The complication is that everyone (probably?) has a very different optimal consumption (based on what mental state they enjoy being in the most, which mental states trigger anxieties, etc). A scatter plot of un-correlated dots is not a norm. Norms stick together insofar as people put a premium on consuming drugs WITH OTHERS. Most people do, but others do not weigh the "social" aspect of drug consumption as heavily. Studying edge cases (interviewing drug addicts?) is sure to shed light on the current steady state -- which has HUGE implications (literally! / chemically!) on what people think about / notice / communicate to others. E.g. A group of 100 frequent-alcohol consumers is going to think/notice/communicate, very differently, on average, than a group of 100 frequent-psychedelic consumers.
Everything As Dance Circles
Middle-school dance circles solve a collective action problem -- many people would be uncomfortable being seen dancing (they are not as confident in their dancing). Even for moderately-confident dancers, it's uncomfortable to have a whole gymnasium looking at your dancing. Dance circles provide a less stressful alternative -- standing around and watching others dance -- for 95% of people. There's a cost imposed on the ~most confident 5% who end up dancing (the benefit from applause/positive feedback outweighs the costs for a subset). Awesome -- dance circles form when a critical mass "votes with their feet" (aka democracy with a high signal-noise ratio).
Media / TV / social media can be analyzed through this lens -- all are more comfortable alternatives where we can watch others live. The immediate effect is a displacement of other (less comfortable) alternatives (E.g. stomaching the risk of embarrassment and stretching your "eh" dancing skills). The LR effect can be more knowledge (about hypothetical social cues/expectations/causation/strategy). In theory, the person who grows up watching TV probably has more social skills/knowledge than someone who doesn't (in practice, the self-selection effect dominates because socially-conscious parents provide many non-media opportunities to learn/get feedback on social expectations). Tragically for most, media-taught social expectations have limited generalizability ('what '\works' for Gossip Girl characters probably doesn't work in your life). E.g. The way TV show characters resolve conflict is usually not the most mature/optimal; rather, TV producers have an incentive to optimize for 'how fun is this to watch.' Over time, as generations watch more and more TV, their conflict-resolution skills probably suffer. Just as 'the game is getting more complex,'  people are less and less equipped to handle social friction -- increasingly, we prioritize the most entertaining social strategies over the most effective. At the same time, limited feedback/reflection slows learning (in the worst cases, people are completely numb to effectiveness -- the more ways to distract oneself from pain/frustration, the more we can 'kick the ball down the road' in socially-acceptable ways (see: smartphone use correlated with being uncomfortable with one's own thoughts).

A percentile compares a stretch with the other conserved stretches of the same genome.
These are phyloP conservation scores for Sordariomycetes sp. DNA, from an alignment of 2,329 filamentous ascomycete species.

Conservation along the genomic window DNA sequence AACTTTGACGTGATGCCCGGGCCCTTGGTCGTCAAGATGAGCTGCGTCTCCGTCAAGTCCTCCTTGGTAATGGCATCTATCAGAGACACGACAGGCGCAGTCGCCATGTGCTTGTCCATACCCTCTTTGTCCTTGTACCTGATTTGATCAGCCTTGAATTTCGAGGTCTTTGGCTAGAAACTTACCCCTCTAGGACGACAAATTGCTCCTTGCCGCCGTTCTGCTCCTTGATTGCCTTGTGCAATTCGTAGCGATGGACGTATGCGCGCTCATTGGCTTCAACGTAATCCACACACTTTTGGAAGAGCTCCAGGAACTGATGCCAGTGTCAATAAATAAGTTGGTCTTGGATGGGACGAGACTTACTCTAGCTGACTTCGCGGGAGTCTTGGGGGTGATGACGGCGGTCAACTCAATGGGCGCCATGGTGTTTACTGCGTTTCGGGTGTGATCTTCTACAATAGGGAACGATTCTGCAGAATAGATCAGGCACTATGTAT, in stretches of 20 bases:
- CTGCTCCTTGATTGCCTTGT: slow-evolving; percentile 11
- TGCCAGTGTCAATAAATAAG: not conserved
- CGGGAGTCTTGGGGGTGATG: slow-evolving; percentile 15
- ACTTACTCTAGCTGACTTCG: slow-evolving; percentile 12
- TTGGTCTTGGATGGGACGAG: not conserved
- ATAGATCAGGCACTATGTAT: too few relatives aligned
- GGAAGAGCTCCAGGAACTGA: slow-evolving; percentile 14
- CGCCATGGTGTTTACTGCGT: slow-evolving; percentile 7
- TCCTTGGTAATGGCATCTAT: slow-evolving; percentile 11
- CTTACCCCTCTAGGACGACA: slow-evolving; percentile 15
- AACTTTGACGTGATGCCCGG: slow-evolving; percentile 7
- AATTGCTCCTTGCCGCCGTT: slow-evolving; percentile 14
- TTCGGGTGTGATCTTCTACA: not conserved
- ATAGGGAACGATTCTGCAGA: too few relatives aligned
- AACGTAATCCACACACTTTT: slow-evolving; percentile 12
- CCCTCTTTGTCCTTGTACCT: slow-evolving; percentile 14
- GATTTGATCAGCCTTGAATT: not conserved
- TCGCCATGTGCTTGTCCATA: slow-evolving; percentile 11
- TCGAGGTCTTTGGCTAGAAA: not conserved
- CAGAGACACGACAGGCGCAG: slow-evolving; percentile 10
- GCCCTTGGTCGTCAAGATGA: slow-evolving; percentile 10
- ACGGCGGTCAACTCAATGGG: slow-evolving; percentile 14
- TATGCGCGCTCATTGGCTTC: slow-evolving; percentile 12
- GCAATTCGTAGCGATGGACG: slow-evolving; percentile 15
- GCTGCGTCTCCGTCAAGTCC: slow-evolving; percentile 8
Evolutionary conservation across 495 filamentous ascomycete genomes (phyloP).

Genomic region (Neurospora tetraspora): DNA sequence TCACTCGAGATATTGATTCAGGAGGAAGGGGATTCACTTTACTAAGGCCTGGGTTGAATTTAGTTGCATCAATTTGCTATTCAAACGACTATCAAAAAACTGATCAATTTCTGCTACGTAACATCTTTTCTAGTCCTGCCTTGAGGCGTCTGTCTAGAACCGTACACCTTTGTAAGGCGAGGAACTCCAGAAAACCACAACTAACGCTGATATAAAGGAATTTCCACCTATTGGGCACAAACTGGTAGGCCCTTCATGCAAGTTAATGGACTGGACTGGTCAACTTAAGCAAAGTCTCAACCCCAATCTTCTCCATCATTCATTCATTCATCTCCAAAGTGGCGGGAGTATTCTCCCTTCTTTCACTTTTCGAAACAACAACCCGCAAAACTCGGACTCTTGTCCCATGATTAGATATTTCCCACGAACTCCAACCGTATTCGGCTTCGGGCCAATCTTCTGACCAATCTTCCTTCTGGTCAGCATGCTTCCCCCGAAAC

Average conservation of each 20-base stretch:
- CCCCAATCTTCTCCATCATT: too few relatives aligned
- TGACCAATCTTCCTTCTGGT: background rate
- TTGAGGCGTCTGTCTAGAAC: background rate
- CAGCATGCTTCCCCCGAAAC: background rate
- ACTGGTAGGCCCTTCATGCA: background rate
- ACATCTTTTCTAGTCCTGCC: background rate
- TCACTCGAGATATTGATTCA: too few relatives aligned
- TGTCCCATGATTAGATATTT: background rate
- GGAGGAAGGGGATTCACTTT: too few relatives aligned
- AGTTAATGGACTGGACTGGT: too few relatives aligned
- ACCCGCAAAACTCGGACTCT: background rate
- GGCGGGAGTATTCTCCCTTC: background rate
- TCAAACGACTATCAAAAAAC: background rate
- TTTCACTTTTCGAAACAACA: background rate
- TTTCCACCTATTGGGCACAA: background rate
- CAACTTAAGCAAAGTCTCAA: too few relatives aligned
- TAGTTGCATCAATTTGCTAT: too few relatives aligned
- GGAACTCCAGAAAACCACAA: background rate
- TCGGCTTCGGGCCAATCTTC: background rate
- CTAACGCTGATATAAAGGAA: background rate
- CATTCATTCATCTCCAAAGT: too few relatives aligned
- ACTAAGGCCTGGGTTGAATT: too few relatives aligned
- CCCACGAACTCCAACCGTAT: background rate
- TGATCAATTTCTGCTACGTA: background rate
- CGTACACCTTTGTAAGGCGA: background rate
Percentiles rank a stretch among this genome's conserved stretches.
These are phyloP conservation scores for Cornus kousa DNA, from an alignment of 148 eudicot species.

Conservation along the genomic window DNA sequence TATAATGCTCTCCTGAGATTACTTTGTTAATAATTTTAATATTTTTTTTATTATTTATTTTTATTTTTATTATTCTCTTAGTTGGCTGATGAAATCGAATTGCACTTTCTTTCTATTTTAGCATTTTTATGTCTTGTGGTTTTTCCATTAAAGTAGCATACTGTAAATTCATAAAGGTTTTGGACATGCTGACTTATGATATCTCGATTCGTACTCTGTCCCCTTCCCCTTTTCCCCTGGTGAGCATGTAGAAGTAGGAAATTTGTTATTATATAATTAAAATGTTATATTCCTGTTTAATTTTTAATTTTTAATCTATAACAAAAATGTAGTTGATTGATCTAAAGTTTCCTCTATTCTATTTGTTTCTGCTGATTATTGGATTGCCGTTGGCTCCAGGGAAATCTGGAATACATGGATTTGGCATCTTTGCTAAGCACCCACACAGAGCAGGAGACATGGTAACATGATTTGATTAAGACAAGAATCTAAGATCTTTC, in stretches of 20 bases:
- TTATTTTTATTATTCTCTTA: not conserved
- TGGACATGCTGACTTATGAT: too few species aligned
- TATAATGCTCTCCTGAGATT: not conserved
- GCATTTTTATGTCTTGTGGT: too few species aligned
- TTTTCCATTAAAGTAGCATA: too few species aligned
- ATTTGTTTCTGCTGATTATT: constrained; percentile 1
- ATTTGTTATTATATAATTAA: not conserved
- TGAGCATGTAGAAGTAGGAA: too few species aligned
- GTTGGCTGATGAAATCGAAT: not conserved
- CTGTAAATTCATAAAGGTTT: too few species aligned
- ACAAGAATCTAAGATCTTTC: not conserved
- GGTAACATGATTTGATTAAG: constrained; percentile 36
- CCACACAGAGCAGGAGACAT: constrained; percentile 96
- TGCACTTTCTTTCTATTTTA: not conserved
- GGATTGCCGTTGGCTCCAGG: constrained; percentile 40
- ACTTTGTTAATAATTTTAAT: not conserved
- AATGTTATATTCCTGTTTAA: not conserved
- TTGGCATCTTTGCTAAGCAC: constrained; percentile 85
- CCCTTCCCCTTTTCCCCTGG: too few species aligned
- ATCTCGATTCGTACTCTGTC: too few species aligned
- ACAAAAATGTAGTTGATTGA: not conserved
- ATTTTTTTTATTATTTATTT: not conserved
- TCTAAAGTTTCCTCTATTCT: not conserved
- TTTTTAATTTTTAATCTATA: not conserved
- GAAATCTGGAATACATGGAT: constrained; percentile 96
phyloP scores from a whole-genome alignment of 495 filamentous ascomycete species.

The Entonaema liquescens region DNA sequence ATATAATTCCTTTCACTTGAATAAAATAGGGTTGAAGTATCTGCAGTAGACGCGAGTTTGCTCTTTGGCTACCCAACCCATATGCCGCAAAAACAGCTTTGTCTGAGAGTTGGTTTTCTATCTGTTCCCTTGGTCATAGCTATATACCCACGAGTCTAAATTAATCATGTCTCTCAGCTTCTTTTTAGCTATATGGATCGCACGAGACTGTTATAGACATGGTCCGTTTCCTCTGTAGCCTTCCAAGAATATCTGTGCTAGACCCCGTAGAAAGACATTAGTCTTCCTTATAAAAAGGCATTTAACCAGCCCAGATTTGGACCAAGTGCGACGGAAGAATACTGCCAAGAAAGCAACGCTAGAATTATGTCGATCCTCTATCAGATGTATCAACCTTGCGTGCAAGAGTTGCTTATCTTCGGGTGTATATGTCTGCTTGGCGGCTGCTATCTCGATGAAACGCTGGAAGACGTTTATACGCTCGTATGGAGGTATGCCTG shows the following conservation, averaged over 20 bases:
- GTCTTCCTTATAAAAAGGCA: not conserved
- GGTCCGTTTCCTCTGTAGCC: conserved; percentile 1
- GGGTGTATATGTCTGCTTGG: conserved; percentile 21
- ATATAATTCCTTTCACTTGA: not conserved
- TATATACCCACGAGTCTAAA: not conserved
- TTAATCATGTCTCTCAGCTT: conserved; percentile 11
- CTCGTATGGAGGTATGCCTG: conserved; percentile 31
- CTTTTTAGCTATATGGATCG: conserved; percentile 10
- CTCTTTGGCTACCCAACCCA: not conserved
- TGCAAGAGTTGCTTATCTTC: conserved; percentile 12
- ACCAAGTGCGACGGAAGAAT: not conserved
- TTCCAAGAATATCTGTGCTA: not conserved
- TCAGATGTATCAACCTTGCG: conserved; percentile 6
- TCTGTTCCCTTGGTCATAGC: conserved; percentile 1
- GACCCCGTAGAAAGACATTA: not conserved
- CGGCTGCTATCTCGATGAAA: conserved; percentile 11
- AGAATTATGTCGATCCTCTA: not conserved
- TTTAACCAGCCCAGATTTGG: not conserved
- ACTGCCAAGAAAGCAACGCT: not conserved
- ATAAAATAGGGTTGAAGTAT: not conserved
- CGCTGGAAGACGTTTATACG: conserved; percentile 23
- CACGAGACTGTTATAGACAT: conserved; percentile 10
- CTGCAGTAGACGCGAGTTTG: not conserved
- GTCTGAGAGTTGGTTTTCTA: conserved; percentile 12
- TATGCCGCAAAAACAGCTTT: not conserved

Contrast two people -- one that primarily spends free time in concert-like venues (observing this or that awesome new movie, performance, sports game, or party) and another who has no access to concert-like venues. The later will inevitably have the spotlight on them more of the time. Attention is a double-edged sword. In one sense, too much unearned attention (E.g. an only child, or someone with a default BFF -- a twin) deteriorates one's incentive to develop funny muscles (vs my 9-person family where kids have to produce original/interesting/funny content to retain conversation share). In another sense, more attention develops better dancing skills (if the spotlight's always on you, you'll improve).
The general trend, in cities and online, is more and more recreational activities where you don't need to give or receive attention. Stuff/entertainment/media captivating attention is different than humans captivating attention (Iowa vs Bay area, anecdotally). A good test is evaluating the vibe of a friend group if you strip away the stuff / "fun things to do" that draw so many people to cities -- do people receive/give more attention to one another? Probably? The silver lining is big cities might cultivate lower baselines? (So attention-giving people frequently 'over-deliver?)
There are also implications on bigger-picture 'how should we live life?' decision-making. If we add in less social pressure from parents (as a share of one's feedback pie graph), we get life decisions guided by SR likes/captivation instead of LR wisdom. In a real sense, the crowd (dance circle) will increase distance between people. That's (hopefully) a positive claim that has pros and cons.